Twice a year, in Highpoint, North Carolina, thousands of furniture and accessory manufacturers put on showcases in their showrooms and design centers to put forth their newest collections. These shows are the equivalent of art biennials held throughout the world or New York's fashion week. It is possible to hear at least a dozen languages as interior designers and architects descend on the furniture capital of the world in search of the latest trends and to find out what is in vogue now? Changes in design happen as our world changes too.
A decade or two ago Tuscan, Mediterranean or French Country were all the rage. No one in their right mind would consider doing any interior of substance that wasn't tied to tradition. I call it the Gilded Age of the Hedge funds. Of course, the antiques business was doing well and people were spending thousands of dollars on finding those key pieces, which gave their home authenticity and the look of furniture collected over time. The norm for window treatments were draperies layered in multiple fabrics and trims which took hundreds of yards per window, and hence cost a lot of money.
In part to the last financial crisis nearly ten years ago and in part to the advancements in technology, tastes have changed and many homeowners have opted for interior designs that are much simpler and streamlined. The impetus to adopt a taste for contemporary cleaner lines is the same that brought a new appreciation of mid-century modern furniture and design. In architecture, homes of the 1950s to 1970s vintage that once were considered tear-downs, are now being lovingly restored by a new generation of consumers. Many of those antique shops, have had to re-evaluate what is considered antique and embraced furniture of more recent vintage. Of course, many of the fancy window dressings have fallen by the wayside, and sleeker window shades and cleaner window drapery panels have replaced the expected opulence.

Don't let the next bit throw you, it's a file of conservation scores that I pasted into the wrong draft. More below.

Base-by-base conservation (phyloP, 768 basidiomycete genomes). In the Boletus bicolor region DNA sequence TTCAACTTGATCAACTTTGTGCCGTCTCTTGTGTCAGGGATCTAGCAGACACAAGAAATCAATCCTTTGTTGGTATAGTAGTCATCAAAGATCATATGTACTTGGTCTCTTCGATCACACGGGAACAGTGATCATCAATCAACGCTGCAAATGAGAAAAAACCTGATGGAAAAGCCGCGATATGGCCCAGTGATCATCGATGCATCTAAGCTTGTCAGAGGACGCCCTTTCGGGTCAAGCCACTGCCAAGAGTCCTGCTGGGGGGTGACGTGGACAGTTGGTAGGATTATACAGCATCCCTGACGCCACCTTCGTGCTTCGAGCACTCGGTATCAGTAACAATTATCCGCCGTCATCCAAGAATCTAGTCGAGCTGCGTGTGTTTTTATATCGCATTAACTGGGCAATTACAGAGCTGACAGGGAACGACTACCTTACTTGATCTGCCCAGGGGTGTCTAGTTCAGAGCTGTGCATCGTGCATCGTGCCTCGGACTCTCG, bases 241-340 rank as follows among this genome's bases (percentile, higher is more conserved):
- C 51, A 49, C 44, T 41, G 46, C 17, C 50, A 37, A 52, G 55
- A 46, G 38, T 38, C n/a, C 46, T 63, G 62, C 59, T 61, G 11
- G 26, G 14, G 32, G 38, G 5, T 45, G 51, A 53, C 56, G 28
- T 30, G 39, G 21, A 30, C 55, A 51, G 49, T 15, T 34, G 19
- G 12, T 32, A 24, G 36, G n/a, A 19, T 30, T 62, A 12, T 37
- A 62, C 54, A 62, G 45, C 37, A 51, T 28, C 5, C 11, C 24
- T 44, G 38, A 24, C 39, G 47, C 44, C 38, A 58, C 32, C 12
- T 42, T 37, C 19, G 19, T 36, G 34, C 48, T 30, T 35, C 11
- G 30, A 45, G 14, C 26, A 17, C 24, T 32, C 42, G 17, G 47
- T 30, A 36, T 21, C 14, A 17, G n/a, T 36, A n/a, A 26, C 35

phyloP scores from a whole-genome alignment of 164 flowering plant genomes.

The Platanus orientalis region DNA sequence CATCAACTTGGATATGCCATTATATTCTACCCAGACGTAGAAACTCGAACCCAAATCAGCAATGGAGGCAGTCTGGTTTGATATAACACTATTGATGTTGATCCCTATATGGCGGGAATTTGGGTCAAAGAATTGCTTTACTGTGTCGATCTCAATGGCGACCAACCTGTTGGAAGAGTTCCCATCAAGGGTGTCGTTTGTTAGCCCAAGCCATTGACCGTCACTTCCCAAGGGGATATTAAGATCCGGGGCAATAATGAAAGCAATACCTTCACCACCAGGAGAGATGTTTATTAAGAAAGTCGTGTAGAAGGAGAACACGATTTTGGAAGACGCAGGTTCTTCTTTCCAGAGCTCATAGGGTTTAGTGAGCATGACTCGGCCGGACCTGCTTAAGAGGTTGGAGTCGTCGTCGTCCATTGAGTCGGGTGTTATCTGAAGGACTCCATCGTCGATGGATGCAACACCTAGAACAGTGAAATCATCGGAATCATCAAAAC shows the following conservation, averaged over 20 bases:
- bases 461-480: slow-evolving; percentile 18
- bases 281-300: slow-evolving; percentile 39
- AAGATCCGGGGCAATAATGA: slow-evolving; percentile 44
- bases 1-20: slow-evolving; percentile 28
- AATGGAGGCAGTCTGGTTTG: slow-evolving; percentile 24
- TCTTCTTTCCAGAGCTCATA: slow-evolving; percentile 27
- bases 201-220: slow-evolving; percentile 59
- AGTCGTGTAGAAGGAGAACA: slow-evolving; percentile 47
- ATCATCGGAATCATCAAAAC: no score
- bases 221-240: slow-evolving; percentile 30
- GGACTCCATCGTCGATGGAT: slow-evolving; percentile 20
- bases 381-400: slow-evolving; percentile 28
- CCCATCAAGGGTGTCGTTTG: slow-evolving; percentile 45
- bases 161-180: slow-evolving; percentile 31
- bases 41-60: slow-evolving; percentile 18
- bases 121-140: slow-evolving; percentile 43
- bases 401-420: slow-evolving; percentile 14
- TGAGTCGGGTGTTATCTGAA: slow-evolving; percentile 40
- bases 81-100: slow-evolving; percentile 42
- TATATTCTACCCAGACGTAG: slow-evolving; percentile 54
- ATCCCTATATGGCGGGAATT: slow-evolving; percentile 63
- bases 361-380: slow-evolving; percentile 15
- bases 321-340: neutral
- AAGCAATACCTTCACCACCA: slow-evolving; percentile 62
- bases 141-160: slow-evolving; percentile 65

In today's world, where millennials with deep pockets seem to rule, the current trends run the gamut from global decor inspired from travel to eco- inspired love of natural textures and materials. The quest at the moment is for timeless, albeit eclectic designs that borrow pieces from each design era based on their individual design creds. Carefully curated interiors that boldly mixes old and new are the new formula to create new spaces that appeal to current consumers. It may borrow furniture or accessories from any time period and combine them with another, for example Louis VVI chairs with an Eero Saarinen Tulip Table.
It's not to say that anything goes, because everything doesn't. Every Interior designer or homeowner has his or her notion of what furniture styles can be juxta-positioned and why. For some designers it might be lines, such as curvaceous versus linear or it might be style periods a Biedermeier console and Marcel Breuer chairs. Whatever your preferences are, keep in mind that they too will change over time.